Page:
There’s a nice cluster of rezoning requests at the city right now that could bring new development to where there is currently none or very little existing activity. The RalCon commenters have been all over it recently so I wanted to bring it up top for more exposure.
Rezoning requests don’t sound exciting but it does fuel the rumor mill. While I enjoy speculation at a “for entertainment purposes only” approach I think we should lay out what’s on the table and what the comprehensive plan says about these areas.
To date, none of the requests discussed here have been approved or denied. They have only been submitted.
301 Hillsborough Street and 320 W. Morgan Street
Case number Z-038-14 has been discussed on the blog before. It’s the site of the parking lot used by Campbell Law school along Dawson Street between Morgan and Hillsborough Street. If you need a refesher, we talked about it back in October of 2014.
The request is for a DX-20-SH. In short, that means Downtown Mixed Use zoning with a 20 story max height and a shopfront frontage.
The latest update on this rezoning request is that there are some big projects being discussed behind closed doors. The N&O writes:
The city government has been entertaining at least two “substantial and serious offers” from private developers for the 1.2-acre property. Now the city has moved to apply a new set of development rules to the land, potentially clearing the way for a private construction project.
On the opposite side of the coin, there are a group of residents that are against the rezoning. The Central CAC has voted against this rezoning in a recent meeting. The article also states that The Dawson residents are against the rezoning and instead want the height to be capped at 7 stories instead of 20.
The last piece of this story that I’ll share is what the comprehensive plan says about this area. Here are quotes from it that seem relevant.
Reinforce the William Christmas Plan by encouraging prominent buildings and uses to be developed along axial streets (i.e. Hillsborough, Fayetteville, and New Bern) and the squares. (1, 3, 4, 6)
Highest density development should occur along the axial streets (Hillsborough Street, Fayetteville Street and New Bern Avenue), major streets (as identified by the Street plan), surrounding the squares, and within close proximity to planned transit stations.
327 & 309 Hillsborough Street and 324 & 328 W. Morgan Street
Case Z-39-14 is right next door and is for the same DX-20-SH zoning. This would be the western half of the same block that has 301 Hillsborough mainly along Harrington Street.
This seems like the same story as before. The same height concerns are mentioned by the residents at The Dawson. The same comprehensive plan applies to this lot as does 301 Hillsborough.
603 S. Wilmington Street and 112 & 114 E. Lenoir Street
Moving off Hillsborough Street, case Z-42-14, is a request for a DX-12-UG-CU zoning. If you’re following along, that’s downtown mixed-use at 12 story maximum with an urban general frontage, conditional use. An urban general frontage means that while the building is up against the sidewalk, ground floor retail space may or may not be there. It allows for walk up townhomes, an office lobby, or something similar.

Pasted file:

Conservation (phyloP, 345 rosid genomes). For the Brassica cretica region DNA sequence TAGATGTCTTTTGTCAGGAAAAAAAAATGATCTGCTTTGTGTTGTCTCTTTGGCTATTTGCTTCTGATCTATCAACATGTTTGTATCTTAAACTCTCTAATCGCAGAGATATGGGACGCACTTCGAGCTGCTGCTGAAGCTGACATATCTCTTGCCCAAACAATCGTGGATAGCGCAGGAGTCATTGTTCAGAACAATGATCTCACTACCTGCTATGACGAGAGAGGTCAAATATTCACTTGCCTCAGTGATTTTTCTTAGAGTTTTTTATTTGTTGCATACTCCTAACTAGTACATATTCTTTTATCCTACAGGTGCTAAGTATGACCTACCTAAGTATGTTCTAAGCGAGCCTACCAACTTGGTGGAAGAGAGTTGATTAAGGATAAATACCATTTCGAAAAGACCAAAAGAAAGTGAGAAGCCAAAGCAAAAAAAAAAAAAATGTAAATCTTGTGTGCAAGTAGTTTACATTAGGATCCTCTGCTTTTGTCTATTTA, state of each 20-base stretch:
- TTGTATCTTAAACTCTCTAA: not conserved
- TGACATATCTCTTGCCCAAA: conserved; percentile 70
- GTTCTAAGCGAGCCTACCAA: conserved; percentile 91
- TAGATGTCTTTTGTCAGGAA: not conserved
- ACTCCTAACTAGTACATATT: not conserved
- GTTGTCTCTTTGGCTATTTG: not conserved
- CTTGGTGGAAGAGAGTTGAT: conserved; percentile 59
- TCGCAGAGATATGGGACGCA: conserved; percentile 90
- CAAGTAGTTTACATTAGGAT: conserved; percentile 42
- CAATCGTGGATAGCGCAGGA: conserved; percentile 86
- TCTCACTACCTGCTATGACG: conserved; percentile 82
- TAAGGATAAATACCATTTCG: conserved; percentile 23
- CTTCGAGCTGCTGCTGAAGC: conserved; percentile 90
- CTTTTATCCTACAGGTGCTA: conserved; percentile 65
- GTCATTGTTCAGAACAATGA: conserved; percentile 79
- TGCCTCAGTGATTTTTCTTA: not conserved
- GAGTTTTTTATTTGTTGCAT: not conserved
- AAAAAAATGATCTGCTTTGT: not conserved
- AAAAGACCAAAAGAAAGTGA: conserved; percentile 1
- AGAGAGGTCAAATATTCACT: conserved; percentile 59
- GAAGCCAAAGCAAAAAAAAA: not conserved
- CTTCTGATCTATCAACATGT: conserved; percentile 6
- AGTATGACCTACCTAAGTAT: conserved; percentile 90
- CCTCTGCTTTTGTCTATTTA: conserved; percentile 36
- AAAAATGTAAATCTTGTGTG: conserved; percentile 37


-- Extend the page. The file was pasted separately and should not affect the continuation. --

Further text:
The property in question here is where the Baptist Headquarters Building is located next to the McDonald’s facing Wilmington Street. According to the TBJ article, plans for a hotel are in the works and the rezoning would allow it to be as tall as 12 stories.
A hotel developer has submitted plans with the city to rezone a piece of property within the Prince Hall Historic District in downtown Raleigh for a hotel and office building that could stretch as high as 12 stories tall.
Taking a look at the comprehensive plan, this area seems to have the same density and urban core concepts as the rest of downtown. Close by is the start of an identified transition area, one that steps down towards the nearby neighborhoods.
The image below shows a piece of the map whereby the areas in blue have been identified as transitional. The map is just a guide however and with it being in a historic district I bet this topic gets heated.
401, 403 & 406 W. Hargett Street, 223 S. West Street, 410 W. Martin Street, & 126, 210 & 218 S. Harrington Street
Case Z-1-15 involves quite a few properties in the warehouse district near Union Station. This request is for DX-20-CU, downtown mixed use at 20 stories maximum, conditional use. The grandest building here is the Dillon Supply Warehouse, pictured at the top of this post, which is a real cornerstone of our warehouse district in terms of size and potential.
Just like the other areas mentioned in this post, this area again is identified as needing high-intensity development as it is in the downtown.
The developer here seems to be Kane Realty Corp, the group behind North Hills. If you take a look at the zoning request the “neighborhood” meeting was held up at the North Hills offices with only 4 Raleighites attending.
The writing is on the wall that the city wants this area to be hugely successful due to the upcoming Raleigh Union Station project. (set to break ground in less than 10 weeks) If you attended enough of the Union Station meetings, there is also another component that is seen as hugely needed adjacent to Union Station. Lots of new parking was seen as a huge need here and I wouldn’t be surprised if a big parking deck component is put in this area to accommodate that.